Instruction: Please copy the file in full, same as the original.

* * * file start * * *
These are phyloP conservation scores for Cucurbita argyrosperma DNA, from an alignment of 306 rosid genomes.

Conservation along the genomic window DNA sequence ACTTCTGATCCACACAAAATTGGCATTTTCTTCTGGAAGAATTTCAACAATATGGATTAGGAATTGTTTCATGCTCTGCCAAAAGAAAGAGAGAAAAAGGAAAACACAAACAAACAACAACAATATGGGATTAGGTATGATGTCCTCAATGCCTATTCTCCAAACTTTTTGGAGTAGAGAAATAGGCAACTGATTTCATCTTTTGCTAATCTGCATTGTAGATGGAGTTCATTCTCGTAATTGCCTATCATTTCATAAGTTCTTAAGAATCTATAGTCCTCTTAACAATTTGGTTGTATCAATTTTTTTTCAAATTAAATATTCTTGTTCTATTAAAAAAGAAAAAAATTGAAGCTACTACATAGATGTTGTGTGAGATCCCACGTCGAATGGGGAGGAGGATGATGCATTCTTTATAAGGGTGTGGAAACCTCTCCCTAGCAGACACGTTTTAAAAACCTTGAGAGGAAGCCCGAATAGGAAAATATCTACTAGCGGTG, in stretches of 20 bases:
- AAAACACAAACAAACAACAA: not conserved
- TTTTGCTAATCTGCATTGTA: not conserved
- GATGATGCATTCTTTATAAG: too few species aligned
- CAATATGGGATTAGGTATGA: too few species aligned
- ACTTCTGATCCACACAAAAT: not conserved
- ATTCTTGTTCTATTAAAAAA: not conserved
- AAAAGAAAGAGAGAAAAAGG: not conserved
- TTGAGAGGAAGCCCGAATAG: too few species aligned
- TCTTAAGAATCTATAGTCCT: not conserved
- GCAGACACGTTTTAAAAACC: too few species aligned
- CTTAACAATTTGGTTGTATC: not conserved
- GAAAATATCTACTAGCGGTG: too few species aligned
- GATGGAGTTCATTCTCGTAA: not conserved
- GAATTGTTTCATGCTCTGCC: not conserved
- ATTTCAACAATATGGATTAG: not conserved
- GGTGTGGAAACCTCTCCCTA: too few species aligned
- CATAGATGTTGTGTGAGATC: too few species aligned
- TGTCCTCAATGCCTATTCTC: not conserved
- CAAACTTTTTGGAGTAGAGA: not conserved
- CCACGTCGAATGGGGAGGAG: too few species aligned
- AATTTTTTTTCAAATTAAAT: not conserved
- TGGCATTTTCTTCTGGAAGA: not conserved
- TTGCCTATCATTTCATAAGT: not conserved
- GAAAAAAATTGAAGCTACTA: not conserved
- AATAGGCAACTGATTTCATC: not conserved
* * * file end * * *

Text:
These are phyloP conservation scores for Cucurbita argyrosperma DNA, from an alignment of 306 rosid genomes.

Conservation along the genomic window DNA sequence ACTTCTGATCCACACAAAATTGGCATTTTCTTCTGGAAGAATTTCAACAATATGGATTAGGAATTGTTTCATGCTCTGCCAAAAGAAAGAGAGAAAAAGGAAAACACAAACAAACAACAACAATATGGGATTAGGTATGATGTCCTCAATGCCTATTCTCCAAACTTTTTGGAGTAGAGAAATAGGCAACTGATTTCATCTTTTGCTAATCTGCATTGTAGATGGAGTTCATTCTCGTAATTGCCTATCATTTCATAAGTTCTTAAGAATCTATAGTCCTCTTAACAATTTGGTTGTATCAATTTTTTTTCAAATTAAATATTCTTGTTCTATTAAAAAAGAAAAAAATTGAAGCTACTACATAGATGTTGTGTGAGATCCCACGTCGAATGGGGAGGAGGATGATGCATTCTTTATAAGGGTGTGGAAACCTCTCCCTAGCAGACACGTTTTAAAAACCTTGAGAGGAAGCCCGAATAGGAAAATATCTACTAGCGGTG, in stretches of 20 bases:
- AAAACACAAACAAACAACAA: not conserved
- TTTTGCTAATCTGCATTGTA: not conserved
- GATGATGCATTCTTTATAAG: too few species aligned
- CAATATGGGATTAGGTATGA: too few species aligned
- ACTTCTGATCCACACAAAAT: not conserved
- ATTCTTGTTCTATTAAAAAA: not conserved
- AAAAGAAAGAGAGAAAAAGG: not conserved
- TTGAGAGGAAGCCCGAATAG: too few species aligned
- TCTTAAGAATCTATAGTCCT: not conserved
- GCAGACACGTTTTAAAAACC: too few species aligned
- CTTAACAATTTGGTTGTATC: not conserved
- GAAAATATCTACTAGCGGTG: too few species aligned
- GATGGAGTTCATTCTCGTAA: not conserved
- GAATTGTTTCATGCTCTGCC: not conserved
- ATTTCAACAATATGGATTAG: not conserved
- GGTGTGGAAACCTCTCCCTA: too few species aligned
- CATAGATGTTGTGTGAGATC: too few species aligned
- TGTCCTCAATGCCTATTCTC: not conserved
- CAAACTTTTTGGAGTAGAGA: not conserved
- CCACGTCGAATGGGGAGGAG: too few species aligned
- AATTTTTTTTCAAATTAAAT: not conserved
- TGGCATTTTCTTCTGGAAGA: not conserved
- TTGCCTATCATTTCATAAGT: not conserved
- GAAAAAAATTGAAGCTACTA: not conserved
- AATAGGCAACTGATTTCATC: not conserved